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Party cues in elections under multilevel governance: Theory and evidence from US states

  • Geys, Benny
  • Vermeir, Jan

In federal countries, competence for policy matters is often shared between various levels of government. As only overall outcomes are observed, this might blur accountability by decreasing voters' ability to infer information about the performance of their leaders. In this article, we analyse how party cues (i.e., politicians' party membership acting as a cue towards their characteristics) affect voters' incomplete information about politicians in a federal setting. We first of all show that party cues allow indirect inference regarding politicians using observed policy outcomes, alleviating the accountability problem. Empirical evidence from US presidential election results across all 50 US states over the period 1972-2008 provides support for this proposition. Yet, while the availability of party cues in a federal setting increases the national incumbents' effort in some cases, it may reduce effort particularly when the regional incumbent if of a different party.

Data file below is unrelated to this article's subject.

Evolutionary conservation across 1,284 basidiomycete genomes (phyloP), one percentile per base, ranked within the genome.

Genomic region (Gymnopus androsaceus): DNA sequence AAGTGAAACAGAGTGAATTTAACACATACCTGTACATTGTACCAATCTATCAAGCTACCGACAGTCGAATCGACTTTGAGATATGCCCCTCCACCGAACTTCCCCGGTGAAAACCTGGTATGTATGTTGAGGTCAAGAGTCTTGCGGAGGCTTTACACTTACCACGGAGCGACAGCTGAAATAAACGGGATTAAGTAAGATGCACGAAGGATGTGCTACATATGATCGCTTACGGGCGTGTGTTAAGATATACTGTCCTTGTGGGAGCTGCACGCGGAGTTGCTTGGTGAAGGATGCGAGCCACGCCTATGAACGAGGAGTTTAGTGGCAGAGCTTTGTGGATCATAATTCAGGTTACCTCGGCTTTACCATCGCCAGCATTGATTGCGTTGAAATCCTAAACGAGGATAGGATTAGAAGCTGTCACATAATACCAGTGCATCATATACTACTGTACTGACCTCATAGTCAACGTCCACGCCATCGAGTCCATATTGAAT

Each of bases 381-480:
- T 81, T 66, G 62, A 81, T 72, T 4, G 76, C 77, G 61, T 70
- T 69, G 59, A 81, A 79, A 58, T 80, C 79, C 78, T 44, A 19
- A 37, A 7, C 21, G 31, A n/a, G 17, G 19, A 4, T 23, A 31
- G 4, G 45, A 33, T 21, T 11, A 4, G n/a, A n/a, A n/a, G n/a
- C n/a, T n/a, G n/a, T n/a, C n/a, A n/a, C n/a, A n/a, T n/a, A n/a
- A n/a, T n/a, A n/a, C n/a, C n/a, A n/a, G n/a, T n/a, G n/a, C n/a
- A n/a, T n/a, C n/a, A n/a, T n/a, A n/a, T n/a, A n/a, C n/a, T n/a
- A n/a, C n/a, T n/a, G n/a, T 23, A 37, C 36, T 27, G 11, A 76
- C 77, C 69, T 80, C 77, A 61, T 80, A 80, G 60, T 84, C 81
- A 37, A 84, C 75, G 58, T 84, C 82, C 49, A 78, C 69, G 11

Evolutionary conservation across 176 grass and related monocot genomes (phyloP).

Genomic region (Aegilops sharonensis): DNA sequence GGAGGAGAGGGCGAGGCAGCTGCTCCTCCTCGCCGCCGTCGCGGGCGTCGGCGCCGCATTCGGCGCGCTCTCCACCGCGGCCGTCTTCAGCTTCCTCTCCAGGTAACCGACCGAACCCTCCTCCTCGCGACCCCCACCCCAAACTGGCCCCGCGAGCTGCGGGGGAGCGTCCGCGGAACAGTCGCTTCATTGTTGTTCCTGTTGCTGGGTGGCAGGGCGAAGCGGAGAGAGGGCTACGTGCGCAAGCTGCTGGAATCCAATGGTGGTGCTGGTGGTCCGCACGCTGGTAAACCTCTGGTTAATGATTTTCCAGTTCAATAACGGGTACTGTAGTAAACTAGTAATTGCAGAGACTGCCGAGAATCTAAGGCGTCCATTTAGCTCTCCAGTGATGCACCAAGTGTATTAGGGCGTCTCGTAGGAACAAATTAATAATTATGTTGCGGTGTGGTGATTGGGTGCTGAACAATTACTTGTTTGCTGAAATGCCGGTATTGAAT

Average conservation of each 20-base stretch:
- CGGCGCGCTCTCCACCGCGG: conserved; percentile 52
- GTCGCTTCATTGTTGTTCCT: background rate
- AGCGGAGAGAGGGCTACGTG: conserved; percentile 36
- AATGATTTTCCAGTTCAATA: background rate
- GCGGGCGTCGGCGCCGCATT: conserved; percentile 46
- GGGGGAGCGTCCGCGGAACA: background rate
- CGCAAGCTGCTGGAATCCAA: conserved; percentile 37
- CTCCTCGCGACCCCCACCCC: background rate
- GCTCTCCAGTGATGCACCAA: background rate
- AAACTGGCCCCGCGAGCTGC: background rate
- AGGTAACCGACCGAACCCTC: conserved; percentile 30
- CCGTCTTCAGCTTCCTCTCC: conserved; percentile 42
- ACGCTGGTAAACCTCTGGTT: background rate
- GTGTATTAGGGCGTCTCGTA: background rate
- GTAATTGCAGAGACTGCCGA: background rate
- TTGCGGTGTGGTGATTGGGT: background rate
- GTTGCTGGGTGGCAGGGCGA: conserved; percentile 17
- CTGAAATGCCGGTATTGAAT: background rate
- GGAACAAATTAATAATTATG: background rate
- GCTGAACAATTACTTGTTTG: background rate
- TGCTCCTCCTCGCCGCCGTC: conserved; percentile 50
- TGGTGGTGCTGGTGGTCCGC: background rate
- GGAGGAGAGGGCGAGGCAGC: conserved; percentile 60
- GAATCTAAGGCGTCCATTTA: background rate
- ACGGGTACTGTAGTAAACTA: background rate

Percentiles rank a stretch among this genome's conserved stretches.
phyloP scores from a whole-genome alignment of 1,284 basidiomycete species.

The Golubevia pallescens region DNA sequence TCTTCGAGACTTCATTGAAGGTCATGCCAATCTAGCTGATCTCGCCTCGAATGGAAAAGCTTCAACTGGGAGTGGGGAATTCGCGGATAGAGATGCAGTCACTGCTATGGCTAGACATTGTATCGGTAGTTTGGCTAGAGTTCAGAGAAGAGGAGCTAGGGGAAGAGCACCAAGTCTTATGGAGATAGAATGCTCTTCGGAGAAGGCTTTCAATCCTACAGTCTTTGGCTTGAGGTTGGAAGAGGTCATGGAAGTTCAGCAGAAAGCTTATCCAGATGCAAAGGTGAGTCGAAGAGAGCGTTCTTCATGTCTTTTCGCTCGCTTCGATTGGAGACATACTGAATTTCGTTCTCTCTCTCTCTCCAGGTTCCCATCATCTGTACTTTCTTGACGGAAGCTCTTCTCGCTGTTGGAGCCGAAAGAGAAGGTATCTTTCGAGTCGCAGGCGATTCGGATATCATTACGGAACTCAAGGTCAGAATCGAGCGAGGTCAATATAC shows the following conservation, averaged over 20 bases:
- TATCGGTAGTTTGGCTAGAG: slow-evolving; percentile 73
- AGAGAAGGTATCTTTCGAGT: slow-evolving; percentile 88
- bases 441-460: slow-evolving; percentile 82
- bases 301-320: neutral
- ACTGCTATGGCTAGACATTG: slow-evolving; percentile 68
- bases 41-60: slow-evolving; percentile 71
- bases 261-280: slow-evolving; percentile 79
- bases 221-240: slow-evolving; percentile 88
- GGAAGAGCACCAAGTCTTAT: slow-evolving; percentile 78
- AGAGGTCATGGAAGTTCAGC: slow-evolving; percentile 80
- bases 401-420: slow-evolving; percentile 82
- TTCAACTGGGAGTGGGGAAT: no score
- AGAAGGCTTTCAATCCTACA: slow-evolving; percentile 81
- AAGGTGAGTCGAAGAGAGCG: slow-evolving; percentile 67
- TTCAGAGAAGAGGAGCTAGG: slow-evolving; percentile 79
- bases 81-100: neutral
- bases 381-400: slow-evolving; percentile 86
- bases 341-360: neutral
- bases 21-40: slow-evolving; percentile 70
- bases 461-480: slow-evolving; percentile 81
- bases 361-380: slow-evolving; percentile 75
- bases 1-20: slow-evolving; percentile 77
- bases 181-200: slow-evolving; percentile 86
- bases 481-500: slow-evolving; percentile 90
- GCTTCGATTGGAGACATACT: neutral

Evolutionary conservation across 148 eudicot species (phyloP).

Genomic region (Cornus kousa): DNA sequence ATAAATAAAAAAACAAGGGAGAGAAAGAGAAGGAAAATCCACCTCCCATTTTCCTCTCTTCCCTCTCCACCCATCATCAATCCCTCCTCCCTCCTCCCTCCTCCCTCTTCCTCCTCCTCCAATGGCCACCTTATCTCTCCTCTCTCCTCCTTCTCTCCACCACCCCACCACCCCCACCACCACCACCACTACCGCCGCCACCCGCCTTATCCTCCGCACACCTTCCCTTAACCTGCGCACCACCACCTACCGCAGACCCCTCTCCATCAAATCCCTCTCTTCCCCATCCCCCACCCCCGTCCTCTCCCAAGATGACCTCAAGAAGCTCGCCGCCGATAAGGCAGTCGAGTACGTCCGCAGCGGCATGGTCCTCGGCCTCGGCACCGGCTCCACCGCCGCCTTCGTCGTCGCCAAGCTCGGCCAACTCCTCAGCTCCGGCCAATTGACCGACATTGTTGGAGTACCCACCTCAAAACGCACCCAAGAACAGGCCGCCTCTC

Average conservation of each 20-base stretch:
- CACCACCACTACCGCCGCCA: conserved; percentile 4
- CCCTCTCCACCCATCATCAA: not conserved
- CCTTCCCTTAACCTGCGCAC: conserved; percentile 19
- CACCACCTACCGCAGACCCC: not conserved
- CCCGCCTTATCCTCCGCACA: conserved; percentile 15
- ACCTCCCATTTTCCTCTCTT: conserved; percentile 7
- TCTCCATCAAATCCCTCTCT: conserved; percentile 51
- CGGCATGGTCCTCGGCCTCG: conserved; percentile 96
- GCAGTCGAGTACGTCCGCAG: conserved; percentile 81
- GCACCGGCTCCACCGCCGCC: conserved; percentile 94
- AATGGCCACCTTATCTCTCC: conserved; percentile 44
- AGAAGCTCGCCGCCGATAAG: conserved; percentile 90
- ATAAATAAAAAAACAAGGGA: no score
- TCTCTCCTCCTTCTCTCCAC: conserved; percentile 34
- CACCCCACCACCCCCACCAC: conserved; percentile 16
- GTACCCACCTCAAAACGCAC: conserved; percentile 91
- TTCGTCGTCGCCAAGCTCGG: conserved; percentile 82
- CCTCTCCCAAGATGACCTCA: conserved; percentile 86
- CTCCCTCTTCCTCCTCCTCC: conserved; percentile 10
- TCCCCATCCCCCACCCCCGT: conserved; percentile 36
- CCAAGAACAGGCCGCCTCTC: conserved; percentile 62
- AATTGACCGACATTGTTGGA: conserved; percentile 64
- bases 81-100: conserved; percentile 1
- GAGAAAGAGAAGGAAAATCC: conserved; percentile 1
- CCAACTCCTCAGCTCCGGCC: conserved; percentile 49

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Paper provided by Social Science Research Center Berlin (WZB) in its series Discussion Papers, Research Professorship & Project "The Future of Fiscal Federalism" with number SP II 2012-107.

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Date of creation: 2012
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Handle: RePEc:zbw:wzbfff:spii2012107
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